Ultimately, our nation, like all nations, has the right and obligation to control its borders and set laws for residency and citizenship.  And no matter how decent they are, no matter their reasons, the 11 million who broke these laws should be held accountable. Now, if the majority of Americans are skeptical of a blanket amnesty, they are also skeptical that it is possible to round up and deport 11 million people. They know it’s not possible. Such an effort would be logistically impossible and wildly expensive. Moreover, it would tear at the very fabric of this nation -– because immigrants who are here illegally are now intricately woven into that fabric.  Now, once we get past the two poles of this debate, it becomes possible to shape a practical, common-sense approach that reflects our heritage and our values.

This speech was influenced by a number of recent developments in the immigration issue. Most notably, Arizona’s harsh anti-immigrant law that has set a precedent for states around the country taking the enforcement of immigration law into their own hands. Since April 23rd, when Arizona Gov. Brewer signed off on the law, its unconstitutional statutes that give a green light to racial profiling, have catapulted the immigration issue and the Federal government’s inaction on it, into center stage. The controversial “show me your papers” law, which is currently under review by the Department of Justice, has “fanned the flames of an already contentious debate,” Mr. Obama said. President Obama acknowledged the frustration that has led to Arizona and the 20 other states that are in the process of implementing similar laws as “understandable,” but stated that it was “ill- conceived” and that it “put huge pressure on local law enforcement to enforce rules that ultimately are unenforceable.” Referring to the police chiefs that have stood in opposition to SB1070, he said that laws such as these make communities less safe by “driving a wedge between communities and law enforcement, making our streets more dangerous and the jobs of our police officers more difficult.” He criticized this “patchwork of local immigration laws” for having “the potential of violating the rights of innocent American citizens and legal residents, making them subject to possible stops or questioning because of what they look like or how they sound.”

In his undeniably political speech, President Obama stressed the necessity for bipartisan support for immigration reform. He took Republicans to task for the lack of movement on immigration reform in Congress, specifically calling out the 11 Republicans Senators who had shown support for a comprehensive reform bill in 2006, and subsequently withdrawn this support, with the Republican party now unanimously calling for a “border security first” approach and balking at a comprehensive reform bill. Obama argued that the process has been “held hostage” by “political posturing, special-interest wrangling and . . . the pervasive sentiment in Washington that tackling such a thorny and emotional issue is inherently bad politics.” Referring to his recent b0lstering of border security by sending 1200 troops to the border, he said that the border was now more secure than it had been in 20 years, and that crime along the border was at a record low. Moreover, he dismissed the “border security first” approach saying that the systemic problems were too vast to be fixed with “only fences and border patrols.”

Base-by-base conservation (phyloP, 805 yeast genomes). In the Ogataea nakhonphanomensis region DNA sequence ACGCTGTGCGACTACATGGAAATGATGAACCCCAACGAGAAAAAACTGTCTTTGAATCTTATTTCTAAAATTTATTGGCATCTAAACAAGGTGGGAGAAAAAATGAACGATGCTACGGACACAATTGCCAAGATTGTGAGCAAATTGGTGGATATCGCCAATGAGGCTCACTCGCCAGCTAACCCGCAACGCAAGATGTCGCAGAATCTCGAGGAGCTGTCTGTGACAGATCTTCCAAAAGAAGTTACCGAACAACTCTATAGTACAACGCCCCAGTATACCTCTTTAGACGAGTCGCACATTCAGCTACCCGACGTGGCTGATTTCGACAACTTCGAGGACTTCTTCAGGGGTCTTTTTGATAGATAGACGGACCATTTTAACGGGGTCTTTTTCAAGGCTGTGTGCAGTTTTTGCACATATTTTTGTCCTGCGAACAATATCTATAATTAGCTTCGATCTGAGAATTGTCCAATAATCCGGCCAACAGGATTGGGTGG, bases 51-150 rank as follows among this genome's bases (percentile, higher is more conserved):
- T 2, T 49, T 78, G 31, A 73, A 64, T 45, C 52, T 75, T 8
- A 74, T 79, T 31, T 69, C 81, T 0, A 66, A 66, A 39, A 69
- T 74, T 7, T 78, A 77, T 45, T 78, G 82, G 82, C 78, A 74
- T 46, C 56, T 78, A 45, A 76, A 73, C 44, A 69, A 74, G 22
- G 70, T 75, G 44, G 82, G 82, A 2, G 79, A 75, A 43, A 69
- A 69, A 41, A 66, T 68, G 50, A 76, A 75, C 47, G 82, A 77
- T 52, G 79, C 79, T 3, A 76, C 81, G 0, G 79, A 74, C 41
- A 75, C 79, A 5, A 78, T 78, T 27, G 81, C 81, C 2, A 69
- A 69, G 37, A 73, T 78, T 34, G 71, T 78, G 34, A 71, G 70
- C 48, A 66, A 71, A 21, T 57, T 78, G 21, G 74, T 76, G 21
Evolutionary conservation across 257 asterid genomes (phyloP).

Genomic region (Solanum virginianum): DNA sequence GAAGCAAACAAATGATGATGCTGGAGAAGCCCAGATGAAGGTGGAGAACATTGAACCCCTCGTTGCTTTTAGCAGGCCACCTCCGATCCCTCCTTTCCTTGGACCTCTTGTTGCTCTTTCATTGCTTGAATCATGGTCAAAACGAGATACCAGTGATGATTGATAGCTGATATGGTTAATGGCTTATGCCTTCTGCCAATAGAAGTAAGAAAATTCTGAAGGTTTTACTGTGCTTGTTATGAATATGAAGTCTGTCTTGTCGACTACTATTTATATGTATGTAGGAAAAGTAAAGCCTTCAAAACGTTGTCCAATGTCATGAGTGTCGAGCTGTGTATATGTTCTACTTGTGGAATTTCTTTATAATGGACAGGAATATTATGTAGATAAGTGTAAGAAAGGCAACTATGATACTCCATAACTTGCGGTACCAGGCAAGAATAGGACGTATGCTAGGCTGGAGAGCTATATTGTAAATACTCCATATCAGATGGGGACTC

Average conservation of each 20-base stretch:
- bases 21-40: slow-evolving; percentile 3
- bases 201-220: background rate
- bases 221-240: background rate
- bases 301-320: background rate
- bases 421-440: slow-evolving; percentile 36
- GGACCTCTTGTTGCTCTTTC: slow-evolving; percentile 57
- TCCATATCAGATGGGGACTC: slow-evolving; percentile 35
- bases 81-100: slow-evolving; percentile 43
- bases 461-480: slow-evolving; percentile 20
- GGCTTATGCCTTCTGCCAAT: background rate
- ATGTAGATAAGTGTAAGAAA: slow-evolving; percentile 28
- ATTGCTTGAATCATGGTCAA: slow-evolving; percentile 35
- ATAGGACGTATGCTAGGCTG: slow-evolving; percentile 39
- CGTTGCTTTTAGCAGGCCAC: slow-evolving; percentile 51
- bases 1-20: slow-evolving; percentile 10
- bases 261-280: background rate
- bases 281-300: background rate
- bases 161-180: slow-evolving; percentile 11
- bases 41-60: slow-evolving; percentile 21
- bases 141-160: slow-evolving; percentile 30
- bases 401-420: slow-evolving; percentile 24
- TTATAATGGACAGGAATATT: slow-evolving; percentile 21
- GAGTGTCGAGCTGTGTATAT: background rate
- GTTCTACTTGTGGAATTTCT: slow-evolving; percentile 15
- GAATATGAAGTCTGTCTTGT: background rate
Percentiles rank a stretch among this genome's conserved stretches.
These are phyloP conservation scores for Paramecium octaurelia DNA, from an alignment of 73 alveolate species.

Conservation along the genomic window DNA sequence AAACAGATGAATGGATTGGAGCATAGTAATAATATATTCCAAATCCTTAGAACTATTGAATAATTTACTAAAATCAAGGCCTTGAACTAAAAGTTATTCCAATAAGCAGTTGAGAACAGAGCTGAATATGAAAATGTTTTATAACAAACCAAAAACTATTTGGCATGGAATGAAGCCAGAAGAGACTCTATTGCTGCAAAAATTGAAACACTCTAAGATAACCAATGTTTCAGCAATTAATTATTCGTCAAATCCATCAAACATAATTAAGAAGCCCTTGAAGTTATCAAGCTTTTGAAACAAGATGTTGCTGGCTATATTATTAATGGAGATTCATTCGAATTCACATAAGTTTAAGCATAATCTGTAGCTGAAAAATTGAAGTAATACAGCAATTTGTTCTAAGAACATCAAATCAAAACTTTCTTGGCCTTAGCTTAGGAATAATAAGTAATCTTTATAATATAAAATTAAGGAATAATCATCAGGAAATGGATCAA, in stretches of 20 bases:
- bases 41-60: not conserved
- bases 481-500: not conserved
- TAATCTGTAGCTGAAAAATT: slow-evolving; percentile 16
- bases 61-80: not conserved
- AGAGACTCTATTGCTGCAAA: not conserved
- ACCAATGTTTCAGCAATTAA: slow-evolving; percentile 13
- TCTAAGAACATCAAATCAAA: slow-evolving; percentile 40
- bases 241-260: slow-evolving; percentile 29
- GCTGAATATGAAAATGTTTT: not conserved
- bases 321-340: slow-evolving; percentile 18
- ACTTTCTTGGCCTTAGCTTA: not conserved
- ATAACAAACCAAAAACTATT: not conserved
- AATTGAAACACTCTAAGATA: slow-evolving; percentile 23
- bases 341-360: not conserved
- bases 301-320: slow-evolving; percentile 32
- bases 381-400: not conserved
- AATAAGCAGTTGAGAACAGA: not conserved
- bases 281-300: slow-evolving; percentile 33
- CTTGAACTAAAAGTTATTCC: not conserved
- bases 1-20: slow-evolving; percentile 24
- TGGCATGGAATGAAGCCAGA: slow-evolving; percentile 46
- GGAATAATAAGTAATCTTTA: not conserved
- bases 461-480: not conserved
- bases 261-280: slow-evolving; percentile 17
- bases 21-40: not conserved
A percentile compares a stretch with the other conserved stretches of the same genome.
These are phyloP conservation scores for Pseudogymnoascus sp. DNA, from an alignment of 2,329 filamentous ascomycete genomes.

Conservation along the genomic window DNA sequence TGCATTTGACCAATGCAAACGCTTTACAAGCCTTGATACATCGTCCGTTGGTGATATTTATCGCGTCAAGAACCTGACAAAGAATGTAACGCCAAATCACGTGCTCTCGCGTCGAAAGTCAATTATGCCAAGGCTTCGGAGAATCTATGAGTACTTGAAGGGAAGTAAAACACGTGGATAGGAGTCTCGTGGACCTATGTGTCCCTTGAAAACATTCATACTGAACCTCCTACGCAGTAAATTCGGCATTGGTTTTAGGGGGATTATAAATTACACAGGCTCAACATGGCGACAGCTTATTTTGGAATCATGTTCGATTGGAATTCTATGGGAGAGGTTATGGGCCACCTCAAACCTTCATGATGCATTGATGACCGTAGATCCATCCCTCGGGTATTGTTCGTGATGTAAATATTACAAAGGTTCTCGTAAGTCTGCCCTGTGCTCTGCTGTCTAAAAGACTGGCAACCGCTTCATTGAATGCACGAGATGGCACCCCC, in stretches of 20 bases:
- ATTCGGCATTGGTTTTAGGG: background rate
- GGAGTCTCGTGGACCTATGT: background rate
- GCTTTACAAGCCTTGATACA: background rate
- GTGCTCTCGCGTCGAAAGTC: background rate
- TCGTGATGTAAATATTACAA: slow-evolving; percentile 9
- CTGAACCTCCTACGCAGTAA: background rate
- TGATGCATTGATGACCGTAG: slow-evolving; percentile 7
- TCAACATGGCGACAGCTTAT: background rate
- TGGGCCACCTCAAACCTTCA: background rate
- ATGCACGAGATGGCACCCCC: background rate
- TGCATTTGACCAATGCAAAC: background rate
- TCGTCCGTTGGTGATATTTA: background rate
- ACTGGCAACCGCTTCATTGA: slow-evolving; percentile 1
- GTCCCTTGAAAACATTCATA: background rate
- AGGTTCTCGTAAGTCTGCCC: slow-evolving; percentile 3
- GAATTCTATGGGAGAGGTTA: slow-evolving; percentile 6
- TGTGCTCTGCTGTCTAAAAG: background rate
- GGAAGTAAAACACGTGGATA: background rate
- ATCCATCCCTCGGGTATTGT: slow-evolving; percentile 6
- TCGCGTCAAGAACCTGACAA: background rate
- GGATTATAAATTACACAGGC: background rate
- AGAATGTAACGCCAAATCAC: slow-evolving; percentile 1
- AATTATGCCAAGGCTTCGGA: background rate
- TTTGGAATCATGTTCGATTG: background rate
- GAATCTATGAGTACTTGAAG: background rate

The President’s speech has been criticized for offering no “new solutions, timetables or points of compromise. Instead, he outlined a longstanding prescription for change that, in addition to having no support from Republicans in Congress, also has failed to unite his fellow Democrats.”

And even as President Obama waits for bipartisan consensus on immigration reform, families continue to be torn apart, immigrant youth live in fear of being deported, violations in detention continue to grow and local and state police armed with immigration powers bring fear to communities. Many of these problems can be tackled be administrative measures, but there was little spoken of in the speech. No action was pledged on any of the bills already in Congress though he did mention support for the DREAM Act that would give undocumented students a chance to live in the U.S. And even with a forum for an announcement on whether the federal government is going to sue the state of Arizona, no mention was made on the issue. Many groups have decided to take action into their own hands.

Following on the heels of President Obama’s address, leading law enforcement officials shared their concerns about programs that require enforcement of immigration laws by state or local law police, a trend that continues in absence of a federal solution. With the country’s foremost police chiefs and sheriffs speaking out against such enforcement that undo decades of progress in community policing, Presente.org in collaboration with the National Day Labor Organizing Network (NDLON) and the Trail of DREAMs is launching an ambitious new campaign calling on the President to use his power to create real change, starting with ending the deeply problematic 287g program.

Reform Immigration for America is asking people to write to Senate Republicans, asking them to”stop holding up the process and hurting families” America’s Voice is asking people to support the DREAM Act, “a stepping-stone to broader reform that we can pass right now” to support “youth who would qualify to earn citizenship under the DREAM Act who are future valedictorians, nurses, computer programmers, and soldiers.”